How to Pay Yourself First
We've all heard the basic financial planning strategy "pay yourself first" but paying yourself first doesnít simply mean stashing money into your savings account - debt reduction and retirement plan participation also qualify. Paying yourself today can result in a more comfortable and prosperous future for you and your family.
Here are some easy ways to "pay yourself first":
Pay off your credit card debt and student loans. Paying off your debt will probably give you one of the highest returns for your money compared to any investments, and it is guaranteed! If you are carrying a $1,000 debt at 17 percent, by paying it off, you will get a comparable 17 percent return.
Pay a little extra on your monthly mortgage. By paying just $20 to $50 extra per month on your mortgage payment, you can not only shave months or even years of payments off your loan, you can also save a substantial amount of money on interest. Contact your lender regarding the easiest way to do this.
Pay off your car loan. Just because you have a five-year loan, doesnít necessarily mean you have to take five years to pay it off. Check your agreement for any prepayment clauses, and if you have the extra cash, consider paying it off sooner.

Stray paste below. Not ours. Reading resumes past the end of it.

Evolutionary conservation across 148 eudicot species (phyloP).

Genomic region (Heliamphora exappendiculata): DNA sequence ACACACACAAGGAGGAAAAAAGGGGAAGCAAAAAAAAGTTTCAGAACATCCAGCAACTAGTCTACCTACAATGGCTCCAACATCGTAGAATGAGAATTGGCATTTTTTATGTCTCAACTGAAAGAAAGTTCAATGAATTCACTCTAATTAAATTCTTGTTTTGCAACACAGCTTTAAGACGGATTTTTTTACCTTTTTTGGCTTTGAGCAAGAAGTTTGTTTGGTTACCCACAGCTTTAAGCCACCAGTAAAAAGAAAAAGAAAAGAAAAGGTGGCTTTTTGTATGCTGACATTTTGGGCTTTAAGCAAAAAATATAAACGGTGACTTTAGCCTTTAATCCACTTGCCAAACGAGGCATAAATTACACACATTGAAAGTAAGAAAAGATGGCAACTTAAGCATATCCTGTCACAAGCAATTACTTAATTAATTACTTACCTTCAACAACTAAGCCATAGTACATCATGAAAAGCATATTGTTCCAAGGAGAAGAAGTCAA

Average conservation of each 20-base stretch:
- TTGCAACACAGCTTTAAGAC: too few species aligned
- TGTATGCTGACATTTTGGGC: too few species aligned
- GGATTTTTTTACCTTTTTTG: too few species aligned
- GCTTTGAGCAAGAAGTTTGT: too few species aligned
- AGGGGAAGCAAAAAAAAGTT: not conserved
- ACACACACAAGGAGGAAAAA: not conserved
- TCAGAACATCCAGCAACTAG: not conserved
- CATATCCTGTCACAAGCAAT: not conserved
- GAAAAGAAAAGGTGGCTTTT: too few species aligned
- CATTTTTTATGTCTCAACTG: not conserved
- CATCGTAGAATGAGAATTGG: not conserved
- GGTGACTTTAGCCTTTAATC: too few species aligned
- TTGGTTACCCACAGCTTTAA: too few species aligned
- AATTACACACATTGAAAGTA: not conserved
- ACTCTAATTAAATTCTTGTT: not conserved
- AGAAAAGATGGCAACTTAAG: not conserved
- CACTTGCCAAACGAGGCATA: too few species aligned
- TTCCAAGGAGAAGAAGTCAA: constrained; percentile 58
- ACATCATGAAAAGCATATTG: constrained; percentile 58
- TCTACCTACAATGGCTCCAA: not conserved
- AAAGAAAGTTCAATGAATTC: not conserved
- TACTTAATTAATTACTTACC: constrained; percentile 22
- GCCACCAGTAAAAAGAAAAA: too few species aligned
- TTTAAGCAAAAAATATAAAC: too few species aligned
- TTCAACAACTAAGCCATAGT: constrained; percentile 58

Sign up for the company pension plan. If your company offers a private pension plan and you can afford it, contribute up to your companyís matching point to maximize your dollars. This can be a great way to save and can decrease your taxes at the same time. Be sure to read and understand all plan material, especially matters related to investment options and any penalties for early withdrawals.
Have money automatically deposited into your savings account. You wonít miss it and you will be surprised at how quickly it accumulates. Put aside as much as you can each pay period and donít touch it. Consider it a present to yourself.
If you would like more information, as always, we are here to help you set up a realistic financial plan. Feel free to contact us for more savings ideas.
The information presented in this document is of a general nature only and should not be relied upon to replace professional advice. Before acting on this information, talk with a professional advisor as laws and regulations are constantly changing. Readers accept full responsibility; no document found here is a substitute for a consultation.